Deepak Jain deepak at ai.net
Fri Aug 8 17:53:23 CDT 2008

According to: http://www.netbsd.org/docs/network/ipv6/

     * Larger IP address space. IPv4 uses only 32 bits for IP address 
space, which allows only 4 billion nodes to be identified on the 
Internet. 4 billion may look like a large number; however, it is less 
than the human population on the earth! IPv6 allows 128 bits for IP 
address space, allowing 340282366920938463463374607431768211456 (three 
hundred forty undecillion) nodes to be uniquely identified on the 
Internet. A larger address space allows true end to end communication, 
without NAT or other short term workarounds against the IPv4 address 
shortage. (These days NAT is a headache for new protocol deployment and 
has scalability issues; we really need to decommission NAT networks for 
the Internet to grow further).
     * Deploy more recent technologies. After IPv4 was specified 20 
years ago, we saw many technical improvements in networking. IPv6 
includes a number of those improvements in its base specification, 
allowing people to assume these features are available everywhere, 
anytime. "Recent technologies" include, but are not limited to, the 
           o Autoconfiguration. With IPv4, DHCP exists but is optional. 
A novice user can get into trouble if they visit another site without a 
DHCP server. With IPv6, a "stateless host autoconfiguration" mechanism 
is mandatory. This is much simpler to use and manage than IPv4 DHCP. 
RFC2462 has the specification for it.
           o Security. With IPv4, IPsec is optional and you need to ask 
the peer if it supports IPsec. With IPv6, IPsec support is mandatory. By 
mandating IPsec, we can assume that you can secure your IP communication 
whenever you talk to IPv6 devices.
           o Friendly to traffic engineering technologies. IPv6 was 
designed to allow better support for traffic engineering like diffserv 
or intserv (RSVP). We do not have a single standard for traffic 
engineering yet, so the IPv6 base specification reserves a 24-bit space 
in the header field for those technologies and is able to adapt to 
coming standards better than IPv4.
           o Multicast. Multicast is mandatory in IPv6, which was 
optional in IPv4. The IPv6 base specifications themselves extensively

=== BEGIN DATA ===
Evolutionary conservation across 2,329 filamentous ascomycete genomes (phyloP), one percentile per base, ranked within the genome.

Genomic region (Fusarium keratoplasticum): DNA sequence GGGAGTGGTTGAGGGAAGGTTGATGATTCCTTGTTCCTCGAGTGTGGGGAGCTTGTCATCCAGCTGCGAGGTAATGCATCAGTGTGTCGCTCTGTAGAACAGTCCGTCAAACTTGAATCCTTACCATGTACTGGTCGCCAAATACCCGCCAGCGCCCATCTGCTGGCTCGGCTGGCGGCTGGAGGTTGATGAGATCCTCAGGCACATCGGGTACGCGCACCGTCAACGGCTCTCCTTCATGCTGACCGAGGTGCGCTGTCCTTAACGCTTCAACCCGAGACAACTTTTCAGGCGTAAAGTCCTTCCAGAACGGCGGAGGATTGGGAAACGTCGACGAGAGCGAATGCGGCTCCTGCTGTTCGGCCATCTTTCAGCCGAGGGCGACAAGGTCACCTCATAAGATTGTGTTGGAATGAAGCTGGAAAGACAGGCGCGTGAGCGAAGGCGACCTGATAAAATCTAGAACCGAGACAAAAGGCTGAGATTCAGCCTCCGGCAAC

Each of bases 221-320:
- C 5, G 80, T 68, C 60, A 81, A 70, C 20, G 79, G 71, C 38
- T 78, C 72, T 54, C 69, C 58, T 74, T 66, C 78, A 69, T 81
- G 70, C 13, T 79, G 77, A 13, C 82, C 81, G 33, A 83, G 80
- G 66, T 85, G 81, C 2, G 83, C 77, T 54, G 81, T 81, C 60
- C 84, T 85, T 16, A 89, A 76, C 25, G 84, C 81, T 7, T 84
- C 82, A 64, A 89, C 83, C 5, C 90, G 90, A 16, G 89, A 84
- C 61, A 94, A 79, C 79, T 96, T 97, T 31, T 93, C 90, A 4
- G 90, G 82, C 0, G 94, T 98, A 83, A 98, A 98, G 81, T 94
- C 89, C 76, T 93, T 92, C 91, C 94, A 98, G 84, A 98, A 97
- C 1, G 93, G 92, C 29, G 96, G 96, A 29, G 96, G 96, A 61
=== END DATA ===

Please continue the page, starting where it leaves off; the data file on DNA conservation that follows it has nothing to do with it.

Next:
use multicast.
           o Better support for ad-hoc networking. Scoped addresses 
allow better support for ad-hoc (or "zeroconf") networking. IPv6 
supports anycast addresses, which can also contribute to service 
           o and more.
     * A cure to routing table growth. The IPv4 backbone routing table 
size has been a big headache to ISPs and backbone operators. The IPv6 
addressing specification restricts the number of backbone routing 
entries by advocating route aggregation. With the current IPv6 
addressing specification, we will see only 8192 routes on the 
default-free zone.
     * Simplified header structures. IPv6 has simpler packet header 
structures than IPv4. It will allow future vendors to implement hardware 
acceleration for IPv6 routers easier.
     * Allows flexible protocol extensions. IPv6 allows more flexible 
protocol extensions than IPv4 does, by introducing a protocol header 
chain. Even though IPv6 allows flexible protocol extensions, IPv6 does 
not impose overhead to intermediate routers. It is achieved by splitting 
headers into two flavors: the headers intermediate routers need to 
examine, and the headers the end nodes will examine. This also eases 
hardware acceleration for IPv6 routers.
     * Smooth transition from IPv4. There were number of transition 
considerations made during the IPv6 discussions. Also, there are large 
number of transition mechanisms available. You can pick the most 
suitable one for your site.
     * Follows the key design principles of IPv4. IPv4 was a very 
successful design, as proven by the ultra large-scale global deployment. 
IPv6 is "new version of IP", and it follows many of the design features 
that made IPv4 very successful. This will also allow smooth transition 
from IPv4 to IPv6.
     * and more.

What I'd like to say is that someone here is playing fast and loose with 
"mandatory" and "required" (or its true for same definitions of 
mandatory or required). A couple of these jumped out at me like, "Only 
8192 routes on the DFZ" and other things.

Rather than jumping down someone's throat here, are these assumptions 
rampant (or even accurate)? We came across this as we were trying to 
enhance our own Ops groups documents to share with customers, and well, 
I don't think we want to share this. ;)


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